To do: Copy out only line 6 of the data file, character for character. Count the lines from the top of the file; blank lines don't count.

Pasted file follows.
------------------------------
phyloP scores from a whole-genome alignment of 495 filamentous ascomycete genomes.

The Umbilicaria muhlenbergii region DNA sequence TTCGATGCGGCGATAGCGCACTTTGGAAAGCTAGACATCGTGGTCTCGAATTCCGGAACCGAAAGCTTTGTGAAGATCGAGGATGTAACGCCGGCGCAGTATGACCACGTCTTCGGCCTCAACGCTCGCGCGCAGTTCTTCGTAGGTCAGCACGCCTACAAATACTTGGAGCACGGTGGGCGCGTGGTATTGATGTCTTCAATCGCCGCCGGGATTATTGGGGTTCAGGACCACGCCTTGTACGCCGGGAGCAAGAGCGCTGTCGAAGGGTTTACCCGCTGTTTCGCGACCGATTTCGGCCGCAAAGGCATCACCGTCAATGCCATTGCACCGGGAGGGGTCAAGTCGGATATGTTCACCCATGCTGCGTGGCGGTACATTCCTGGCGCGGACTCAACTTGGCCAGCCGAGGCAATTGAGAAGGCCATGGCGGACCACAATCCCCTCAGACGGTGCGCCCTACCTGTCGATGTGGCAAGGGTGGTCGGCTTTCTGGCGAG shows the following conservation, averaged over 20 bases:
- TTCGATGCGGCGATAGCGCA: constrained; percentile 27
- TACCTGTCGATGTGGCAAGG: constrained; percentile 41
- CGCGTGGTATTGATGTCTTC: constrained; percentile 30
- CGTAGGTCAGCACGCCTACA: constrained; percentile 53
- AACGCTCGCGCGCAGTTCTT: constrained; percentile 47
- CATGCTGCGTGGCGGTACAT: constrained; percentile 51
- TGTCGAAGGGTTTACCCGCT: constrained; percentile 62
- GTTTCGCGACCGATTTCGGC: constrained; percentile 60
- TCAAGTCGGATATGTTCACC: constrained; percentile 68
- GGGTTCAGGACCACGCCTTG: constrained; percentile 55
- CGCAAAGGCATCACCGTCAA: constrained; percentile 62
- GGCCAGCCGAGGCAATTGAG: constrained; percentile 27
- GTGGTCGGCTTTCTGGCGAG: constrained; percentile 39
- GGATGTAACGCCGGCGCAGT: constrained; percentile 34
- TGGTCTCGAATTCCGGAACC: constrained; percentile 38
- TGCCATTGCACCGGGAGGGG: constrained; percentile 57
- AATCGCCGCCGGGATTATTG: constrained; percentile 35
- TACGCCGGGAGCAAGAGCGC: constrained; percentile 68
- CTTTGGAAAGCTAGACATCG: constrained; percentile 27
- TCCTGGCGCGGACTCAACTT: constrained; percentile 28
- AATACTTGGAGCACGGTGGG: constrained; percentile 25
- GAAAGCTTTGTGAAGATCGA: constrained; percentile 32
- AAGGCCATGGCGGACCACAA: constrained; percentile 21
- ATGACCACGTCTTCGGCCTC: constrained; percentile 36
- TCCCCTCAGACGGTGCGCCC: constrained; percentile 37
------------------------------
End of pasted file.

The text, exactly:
- CGTAGGTCAGCACGCCTACA: constrained; percentile 53